In Québec first calving occurs on average at 27 mo, whereas the target is 23 to 24.5 mo to maximize herd profitability. The aim of this study was to quantify current and future heifer growth using individual heifer random regressions and to generate indicators (such as heifer weight and height at 15 and 24 mo, average daily gain before and after 15 mo, age at which optimal weight for breeding is attained, i.e., 55% of mature weight, and reliability of the 15- and 24-mo weight predictions) that could be used as a practical on-farm tool. Dairy heifer weight estimated by heart girth circumference and height measured at the withers (from 0 to 27 mo) were obtained from the Valacta database (DHI agency, Ste-Anne-de-Bellevue, QC, Canada) from 1995 to 2012. Indicators were calculated based on the current situation of Holstein (HO), Ayrshire (AY), Jersey (JE), and Brown Swiss (BS) heifer growth in Québec. Heifers with less than 2 records were excluded from the analysis. Mature weights were determined by weight at calving of cows from third or greater lactation for a given breed and were 710 kg for HO, 625 kg for AY, 470 kg for JE, and 670 kg for BS. Estimated weights at 15 and 24 mo were 425 and 627, 334 and 482, 297 and 429, and 379 and 560 kg for HO, AY, JE, and BS, respectively, which are heavy enough for breeding and calving, except for AY. Relative reliabilities of the 15- and 24-mo weight predictions were on average 89 and 60%, respectively, based on measurements up to 15 mo. For HO, AY, JE, and BS, wither heights at 15 and 24 mo were 134 and 143, 125 and 134, 122 and 131, and 130 and 140 cm, respectively. Age at optimal breeding weight was 13.6, 15.5, 12.6, and 14.5 mo for HO, AY, JE, and BS, respectively. These data suggest that it is realistic to expect a first calving at 24 mo for HO, JE, and BS. A growth delay was observed for AY; average daily gain was 655 and 538 g/d before and after 15 mo, respectively. The average daily gain before and after 15 mo was 848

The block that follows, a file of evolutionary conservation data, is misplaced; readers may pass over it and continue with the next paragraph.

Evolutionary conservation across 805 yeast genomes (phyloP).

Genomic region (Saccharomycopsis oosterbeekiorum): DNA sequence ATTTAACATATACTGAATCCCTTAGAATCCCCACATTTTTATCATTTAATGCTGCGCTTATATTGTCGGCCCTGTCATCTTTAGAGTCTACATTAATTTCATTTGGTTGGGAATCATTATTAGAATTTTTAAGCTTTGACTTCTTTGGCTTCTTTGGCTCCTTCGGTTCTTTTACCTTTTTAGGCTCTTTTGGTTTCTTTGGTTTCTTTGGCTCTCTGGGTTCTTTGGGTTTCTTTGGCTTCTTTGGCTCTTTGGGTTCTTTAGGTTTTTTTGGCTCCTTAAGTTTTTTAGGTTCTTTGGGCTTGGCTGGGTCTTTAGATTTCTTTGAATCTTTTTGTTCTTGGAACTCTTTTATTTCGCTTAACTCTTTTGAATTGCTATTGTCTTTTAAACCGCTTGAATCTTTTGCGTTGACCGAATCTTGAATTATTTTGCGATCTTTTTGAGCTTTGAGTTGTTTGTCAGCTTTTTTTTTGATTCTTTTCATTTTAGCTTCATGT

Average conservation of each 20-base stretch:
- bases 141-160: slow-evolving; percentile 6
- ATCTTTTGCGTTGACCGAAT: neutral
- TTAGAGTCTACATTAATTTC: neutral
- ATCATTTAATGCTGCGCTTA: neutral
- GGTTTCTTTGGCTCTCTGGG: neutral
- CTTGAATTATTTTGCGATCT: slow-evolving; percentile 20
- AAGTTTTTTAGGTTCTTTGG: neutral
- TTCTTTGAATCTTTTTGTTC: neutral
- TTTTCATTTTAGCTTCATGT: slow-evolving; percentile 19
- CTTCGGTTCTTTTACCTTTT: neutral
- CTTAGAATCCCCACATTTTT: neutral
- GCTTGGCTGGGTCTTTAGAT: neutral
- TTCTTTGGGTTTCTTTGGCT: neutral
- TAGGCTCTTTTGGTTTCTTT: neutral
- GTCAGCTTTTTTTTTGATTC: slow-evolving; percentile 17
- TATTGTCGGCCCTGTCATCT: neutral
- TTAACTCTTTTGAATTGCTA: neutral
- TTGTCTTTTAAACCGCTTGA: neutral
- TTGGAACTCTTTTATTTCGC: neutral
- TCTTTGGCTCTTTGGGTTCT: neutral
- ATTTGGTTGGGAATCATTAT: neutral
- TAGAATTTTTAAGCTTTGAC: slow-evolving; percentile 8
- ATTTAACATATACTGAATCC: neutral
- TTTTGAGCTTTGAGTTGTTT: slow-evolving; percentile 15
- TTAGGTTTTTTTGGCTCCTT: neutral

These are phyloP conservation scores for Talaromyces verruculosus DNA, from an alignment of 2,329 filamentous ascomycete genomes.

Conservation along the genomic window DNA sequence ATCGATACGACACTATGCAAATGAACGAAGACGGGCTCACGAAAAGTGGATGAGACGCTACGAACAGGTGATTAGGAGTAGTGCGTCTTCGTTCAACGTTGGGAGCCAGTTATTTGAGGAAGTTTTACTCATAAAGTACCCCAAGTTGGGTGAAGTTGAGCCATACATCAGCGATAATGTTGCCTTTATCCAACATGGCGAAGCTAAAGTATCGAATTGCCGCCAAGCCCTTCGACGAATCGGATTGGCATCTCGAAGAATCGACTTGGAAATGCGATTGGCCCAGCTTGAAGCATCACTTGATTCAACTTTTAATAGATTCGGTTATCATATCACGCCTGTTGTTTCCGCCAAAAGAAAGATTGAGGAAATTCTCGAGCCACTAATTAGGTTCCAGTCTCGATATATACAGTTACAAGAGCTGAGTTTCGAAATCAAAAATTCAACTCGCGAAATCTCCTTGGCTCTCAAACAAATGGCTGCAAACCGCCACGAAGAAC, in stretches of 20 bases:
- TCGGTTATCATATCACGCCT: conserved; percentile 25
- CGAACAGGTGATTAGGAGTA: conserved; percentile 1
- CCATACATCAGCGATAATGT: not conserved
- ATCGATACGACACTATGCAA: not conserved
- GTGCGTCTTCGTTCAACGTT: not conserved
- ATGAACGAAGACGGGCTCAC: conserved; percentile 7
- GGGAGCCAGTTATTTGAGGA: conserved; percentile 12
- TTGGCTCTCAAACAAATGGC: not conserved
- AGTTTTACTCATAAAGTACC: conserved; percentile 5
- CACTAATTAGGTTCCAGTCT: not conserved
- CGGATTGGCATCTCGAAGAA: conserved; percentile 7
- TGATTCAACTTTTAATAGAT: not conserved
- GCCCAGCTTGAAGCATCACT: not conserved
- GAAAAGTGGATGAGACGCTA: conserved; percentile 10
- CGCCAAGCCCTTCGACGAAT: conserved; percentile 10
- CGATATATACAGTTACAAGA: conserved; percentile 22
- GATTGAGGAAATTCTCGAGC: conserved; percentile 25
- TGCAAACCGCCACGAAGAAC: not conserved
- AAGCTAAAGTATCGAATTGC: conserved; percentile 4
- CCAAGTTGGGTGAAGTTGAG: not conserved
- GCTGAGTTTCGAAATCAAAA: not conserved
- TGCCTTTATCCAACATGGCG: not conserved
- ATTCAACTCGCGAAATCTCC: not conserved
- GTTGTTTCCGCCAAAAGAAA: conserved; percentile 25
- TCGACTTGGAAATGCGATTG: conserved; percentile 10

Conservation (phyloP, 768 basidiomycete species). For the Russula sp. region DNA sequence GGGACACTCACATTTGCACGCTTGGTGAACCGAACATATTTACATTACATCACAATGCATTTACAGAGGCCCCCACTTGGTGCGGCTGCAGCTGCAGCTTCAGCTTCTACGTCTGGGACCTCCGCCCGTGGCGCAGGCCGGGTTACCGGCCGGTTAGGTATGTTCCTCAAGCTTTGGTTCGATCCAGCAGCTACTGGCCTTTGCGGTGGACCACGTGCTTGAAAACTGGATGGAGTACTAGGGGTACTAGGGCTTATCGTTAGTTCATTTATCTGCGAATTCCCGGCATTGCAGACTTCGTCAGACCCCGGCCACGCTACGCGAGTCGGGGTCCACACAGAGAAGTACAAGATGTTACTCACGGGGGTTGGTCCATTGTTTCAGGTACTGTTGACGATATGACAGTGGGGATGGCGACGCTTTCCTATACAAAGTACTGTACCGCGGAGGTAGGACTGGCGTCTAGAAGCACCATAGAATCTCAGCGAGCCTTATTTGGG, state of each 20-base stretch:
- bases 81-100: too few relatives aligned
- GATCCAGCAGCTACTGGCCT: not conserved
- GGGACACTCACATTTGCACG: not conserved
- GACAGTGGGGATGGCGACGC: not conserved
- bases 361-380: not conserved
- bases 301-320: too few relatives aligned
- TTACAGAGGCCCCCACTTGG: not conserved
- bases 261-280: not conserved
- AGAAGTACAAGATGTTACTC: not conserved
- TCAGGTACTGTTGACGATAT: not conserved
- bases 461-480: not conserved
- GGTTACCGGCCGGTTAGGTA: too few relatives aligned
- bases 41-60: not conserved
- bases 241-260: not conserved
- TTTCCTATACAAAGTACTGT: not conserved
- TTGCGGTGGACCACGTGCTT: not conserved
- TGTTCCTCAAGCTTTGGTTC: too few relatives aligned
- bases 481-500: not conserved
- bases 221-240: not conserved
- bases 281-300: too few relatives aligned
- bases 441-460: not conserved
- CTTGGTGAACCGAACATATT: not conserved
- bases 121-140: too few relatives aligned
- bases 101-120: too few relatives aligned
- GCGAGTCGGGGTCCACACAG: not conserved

2. Weighted aggregation

    NASA Technical Reports Server (NTRS)

    Feiveson, A. H. (Principal Investigator)

    1979-01-01

    The use of a weighted aggregation technique to improve the precision of the overall LACIE estimate is considered. The manner in which a weighted aggregation technique is implemented given a set of weights is described. The problem of variance estimation is discussed and the question of how to obtain the weights in an operational environment is addressed.

  3. Weight and Diabetes

    MedlinePlus

    ... in a person's diabetes management plan. Weight and Type 1 Diabetes If a person has type 1 diabetes but hasn't been treated yet, he or she often loses weight. In type 1 diabetes, the body can't use glucose (pronounced: GLOO- ...